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"…in search of the miraculous”: an introduction to Pierre Henry: The Liverpool Mass

For Pierre Henry, The Liverpool Mass at the Liverpool Metropolitan Cathedral has “become something of a musical myth”, after he was unable to perform the piece for the inaugural mass as intended. Ahead of the performance on Sat 13 May, Bluecoat artistic director Bryan Biggs has said a few words about how this myth came to be, and what we can expect when we hear this piece, 50 years later than originally intended.

Pierre Henry is a pioneer of musique concrète, composition that uses electronically treated natural sounds, and his influence continues on a range of music today, from contemporary composition to dance music. He was commissioned to create the world’s first electronic mass, The Mass of Christ the King, for the inauguration of Liverpool’s Metropolitan Cathedral of Christ the King in 1967, and now, 50 years on, in a unique collaboration between the French composer and Bluecoat, the piece is being staged at the Cathedral.

The Cathedral under construction, with Liverpool’s Anglican Cathedral in the distance. Photo courtesy of the Metropolitan Cathedral

The idea for the commission came from Bill Harpe, director of the Cathedral’s opening arts festival who proposed that the new Cathedral, with its bold, modernist design by Frederick Gibberd, be accompanied by equally adventurous music: musique concrete in a concrete, brutalist architectural setting, radiant with John Piper’s stunning stained glass. The programme he proposed, The Drama of the Mass, would comprise two parts: The Choreographed Mass, featuring Messa Concertata by Italian early Baroque composer Francesco Cavalli (1602-76), and the Henry commission.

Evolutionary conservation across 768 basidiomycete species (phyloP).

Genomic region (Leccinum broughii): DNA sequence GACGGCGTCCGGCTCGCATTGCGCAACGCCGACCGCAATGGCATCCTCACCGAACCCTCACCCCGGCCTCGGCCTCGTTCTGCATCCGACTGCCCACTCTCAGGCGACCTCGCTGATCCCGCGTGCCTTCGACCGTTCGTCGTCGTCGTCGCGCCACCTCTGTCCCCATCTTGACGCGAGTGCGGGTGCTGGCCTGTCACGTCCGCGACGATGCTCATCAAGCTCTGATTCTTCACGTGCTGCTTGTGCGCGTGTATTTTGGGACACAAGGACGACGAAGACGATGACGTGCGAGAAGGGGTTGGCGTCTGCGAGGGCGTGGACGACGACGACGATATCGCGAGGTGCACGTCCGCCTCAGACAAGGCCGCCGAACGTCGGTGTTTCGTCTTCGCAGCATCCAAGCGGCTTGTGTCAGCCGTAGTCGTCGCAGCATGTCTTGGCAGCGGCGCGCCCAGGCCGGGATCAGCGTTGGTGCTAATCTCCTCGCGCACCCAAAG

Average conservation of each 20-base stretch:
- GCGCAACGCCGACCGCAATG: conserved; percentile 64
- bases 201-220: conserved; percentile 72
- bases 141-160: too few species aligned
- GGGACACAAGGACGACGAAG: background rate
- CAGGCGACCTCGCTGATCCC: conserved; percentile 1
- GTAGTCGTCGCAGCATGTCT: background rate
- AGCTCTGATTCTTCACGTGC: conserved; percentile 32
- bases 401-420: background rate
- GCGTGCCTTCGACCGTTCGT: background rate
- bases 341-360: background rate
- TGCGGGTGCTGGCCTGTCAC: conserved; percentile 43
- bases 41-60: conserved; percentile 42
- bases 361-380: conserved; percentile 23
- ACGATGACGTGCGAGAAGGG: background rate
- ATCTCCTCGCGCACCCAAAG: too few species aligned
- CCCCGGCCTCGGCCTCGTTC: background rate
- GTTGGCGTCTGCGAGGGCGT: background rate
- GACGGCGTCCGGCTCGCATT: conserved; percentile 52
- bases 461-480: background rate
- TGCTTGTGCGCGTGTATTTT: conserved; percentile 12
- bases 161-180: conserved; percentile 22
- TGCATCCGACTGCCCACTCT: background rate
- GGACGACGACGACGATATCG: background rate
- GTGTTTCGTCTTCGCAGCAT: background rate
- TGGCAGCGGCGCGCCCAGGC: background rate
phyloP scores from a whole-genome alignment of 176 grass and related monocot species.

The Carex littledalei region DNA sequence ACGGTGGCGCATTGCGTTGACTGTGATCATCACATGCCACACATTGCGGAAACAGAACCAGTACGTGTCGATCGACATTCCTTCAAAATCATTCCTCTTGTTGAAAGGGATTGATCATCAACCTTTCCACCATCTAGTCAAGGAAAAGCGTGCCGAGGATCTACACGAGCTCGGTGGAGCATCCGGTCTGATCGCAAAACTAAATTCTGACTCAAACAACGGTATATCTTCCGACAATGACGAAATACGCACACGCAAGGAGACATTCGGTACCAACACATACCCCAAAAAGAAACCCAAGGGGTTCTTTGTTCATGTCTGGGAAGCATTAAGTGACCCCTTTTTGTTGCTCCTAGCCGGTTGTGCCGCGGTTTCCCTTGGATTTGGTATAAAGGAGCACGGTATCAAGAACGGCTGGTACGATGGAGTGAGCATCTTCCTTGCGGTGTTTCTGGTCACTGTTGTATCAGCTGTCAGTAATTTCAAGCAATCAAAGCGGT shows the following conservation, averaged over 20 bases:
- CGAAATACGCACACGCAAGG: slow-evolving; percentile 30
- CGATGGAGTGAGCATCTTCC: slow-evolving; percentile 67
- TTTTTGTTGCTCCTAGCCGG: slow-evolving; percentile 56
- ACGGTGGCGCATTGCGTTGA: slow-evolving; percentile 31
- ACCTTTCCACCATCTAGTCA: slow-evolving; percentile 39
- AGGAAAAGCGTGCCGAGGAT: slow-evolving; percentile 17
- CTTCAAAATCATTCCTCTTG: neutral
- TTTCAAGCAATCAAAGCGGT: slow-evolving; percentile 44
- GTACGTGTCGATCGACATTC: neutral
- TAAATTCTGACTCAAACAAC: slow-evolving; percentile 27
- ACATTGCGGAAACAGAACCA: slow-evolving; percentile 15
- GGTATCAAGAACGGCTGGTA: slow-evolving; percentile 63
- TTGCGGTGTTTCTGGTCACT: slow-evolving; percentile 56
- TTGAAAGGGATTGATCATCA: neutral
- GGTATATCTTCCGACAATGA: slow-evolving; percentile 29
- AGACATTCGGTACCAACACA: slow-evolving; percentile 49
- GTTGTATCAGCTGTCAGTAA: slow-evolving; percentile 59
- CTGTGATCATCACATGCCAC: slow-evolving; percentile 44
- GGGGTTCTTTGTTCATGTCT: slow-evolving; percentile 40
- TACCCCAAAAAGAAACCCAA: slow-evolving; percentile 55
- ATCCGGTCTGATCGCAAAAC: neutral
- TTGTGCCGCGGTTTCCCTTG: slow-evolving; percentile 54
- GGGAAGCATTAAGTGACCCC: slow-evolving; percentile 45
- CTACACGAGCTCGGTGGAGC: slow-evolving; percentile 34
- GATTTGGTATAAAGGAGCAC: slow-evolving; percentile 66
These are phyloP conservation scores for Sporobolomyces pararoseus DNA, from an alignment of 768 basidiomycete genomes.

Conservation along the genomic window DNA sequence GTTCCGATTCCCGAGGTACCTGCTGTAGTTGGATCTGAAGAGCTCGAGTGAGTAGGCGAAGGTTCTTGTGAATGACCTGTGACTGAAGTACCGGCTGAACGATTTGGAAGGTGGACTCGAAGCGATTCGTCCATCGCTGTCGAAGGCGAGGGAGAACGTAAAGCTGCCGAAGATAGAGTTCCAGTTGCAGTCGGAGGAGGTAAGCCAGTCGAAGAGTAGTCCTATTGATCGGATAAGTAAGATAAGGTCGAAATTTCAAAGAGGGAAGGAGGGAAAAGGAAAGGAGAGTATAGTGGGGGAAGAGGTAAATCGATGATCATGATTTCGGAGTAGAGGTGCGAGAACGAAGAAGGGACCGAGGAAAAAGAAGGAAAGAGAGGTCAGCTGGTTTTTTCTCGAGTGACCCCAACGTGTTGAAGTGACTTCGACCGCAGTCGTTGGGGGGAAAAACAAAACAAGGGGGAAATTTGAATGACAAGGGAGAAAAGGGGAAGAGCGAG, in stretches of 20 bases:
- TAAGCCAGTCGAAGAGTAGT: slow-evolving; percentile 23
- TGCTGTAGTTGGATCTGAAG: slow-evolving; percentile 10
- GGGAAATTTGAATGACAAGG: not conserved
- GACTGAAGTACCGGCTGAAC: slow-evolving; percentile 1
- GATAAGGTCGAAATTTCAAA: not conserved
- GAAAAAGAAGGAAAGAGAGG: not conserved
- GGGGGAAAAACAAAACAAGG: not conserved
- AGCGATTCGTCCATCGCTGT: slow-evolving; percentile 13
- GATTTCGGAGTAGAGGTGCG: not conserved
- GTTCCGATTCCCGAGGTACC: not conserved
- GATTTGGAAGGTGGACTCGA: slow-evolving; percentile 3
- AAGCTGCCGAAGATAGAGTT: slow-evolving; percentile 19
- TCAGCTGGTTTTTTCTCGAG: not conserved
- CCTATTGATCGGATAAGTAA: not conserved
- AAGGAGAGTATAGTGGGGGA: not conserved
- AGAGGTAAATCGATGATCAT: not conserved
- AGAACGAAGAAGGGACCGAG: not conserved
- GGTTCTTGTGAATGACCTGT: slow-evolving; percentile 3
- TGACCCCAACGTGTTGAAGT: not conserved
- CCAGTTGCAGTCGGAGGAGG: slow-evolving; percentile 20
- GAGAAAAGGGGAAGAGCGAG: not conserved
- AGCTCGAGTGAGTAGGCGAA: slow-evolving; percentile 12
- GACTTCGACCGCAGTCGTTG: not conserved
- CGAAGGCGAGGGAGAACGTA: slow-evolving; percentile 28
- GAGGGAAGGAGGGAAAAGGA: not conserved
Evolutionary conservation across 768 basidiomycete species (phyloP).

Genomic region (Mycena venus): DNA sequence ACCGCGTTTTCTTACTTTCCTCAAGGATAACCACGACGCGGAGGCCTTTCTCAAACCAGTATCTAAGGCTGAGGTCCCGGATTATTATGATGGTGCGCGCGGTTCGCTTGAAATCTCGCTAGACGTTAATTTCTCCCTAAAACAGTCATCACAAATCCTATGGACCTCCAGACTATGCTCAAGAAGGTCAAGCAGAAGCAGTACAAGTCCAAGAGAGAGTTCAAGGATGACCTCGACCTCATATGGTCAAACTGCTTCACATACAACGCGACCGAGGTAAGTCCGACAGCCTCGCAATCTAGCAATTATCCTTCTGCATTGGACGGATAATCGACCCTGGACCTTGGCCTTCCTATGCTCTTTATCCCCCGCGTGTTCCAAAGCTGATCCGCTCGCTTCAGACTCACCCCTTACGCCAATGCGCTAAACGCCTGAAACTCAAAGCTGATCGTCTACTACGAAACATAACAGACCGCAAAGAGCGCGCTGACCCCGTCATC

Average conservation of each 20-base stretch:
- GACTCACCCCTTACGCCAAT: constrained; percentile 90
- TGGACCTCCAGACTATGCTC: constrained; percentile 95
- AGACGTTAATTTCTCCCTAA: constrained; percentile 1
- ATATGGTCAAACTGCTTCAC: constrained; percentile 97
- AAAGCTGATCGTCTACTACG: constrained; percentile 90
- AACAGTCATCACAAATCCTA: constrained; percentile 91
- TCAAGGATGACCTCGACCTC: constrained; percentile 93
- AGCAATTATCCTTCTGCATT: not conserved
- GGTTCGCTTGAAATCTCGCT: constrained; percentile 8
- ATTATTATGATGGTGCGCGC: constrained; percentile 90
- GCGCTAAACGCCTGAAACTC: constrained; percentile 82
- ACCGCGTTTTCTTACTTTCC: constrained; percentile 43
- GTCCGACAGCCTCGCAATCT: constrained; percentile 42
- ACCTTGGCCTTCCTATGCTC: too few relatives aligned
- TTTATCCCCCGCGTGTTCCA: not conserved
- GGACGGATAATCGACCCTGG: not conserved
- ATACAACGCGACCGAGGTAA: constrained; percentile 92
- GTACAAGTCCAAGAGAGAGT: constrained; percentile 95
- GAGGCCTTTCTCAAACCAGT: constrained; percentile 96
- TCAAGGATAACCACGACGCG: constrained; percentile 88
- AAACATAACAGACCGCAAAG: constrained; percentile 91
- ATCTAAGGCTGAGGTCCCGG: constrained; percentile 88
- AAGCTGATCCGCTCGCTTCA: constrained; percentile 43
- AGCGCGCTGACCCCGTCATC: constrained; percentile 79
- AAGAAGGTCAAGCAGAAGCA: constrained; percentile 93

Pierre Henry in his studio, Paris. Photo: Léa Crespi

The idea to revisit Henry’s Liverpool commission came from Mark Goodall, lecturer in film studies at the University of Bradford, a musician and editor of acclaimed book on the esoteric and spiritual in popular music, Gathering of the Tribe: Music and Heavy Conscious Creation. He approached us with a proposal to re-stage The Liverpool Mass as a symbol of what is possible when the experimental and the sacred are brought together. He felt the Metropolitan Cathedral, and this music specially composed for it, represented a high point in the application of modernist art and design to the realm of the religious and spiritual.

We then discovered that Henry’s tape had arrived too late to be included in the opening programme in 1967. Instead a short extract from it was presented, followed by a danced interpretation of the earlier Musique pour les Evangiles, involving four dancers in dramatic, specially designed costumes. Henry revised the work that Summer, adding the Credo section, and presented it later that year in Bordeaux. A recording, Messe de Liverpool, was released as an LP on the Philips label in France in 1970.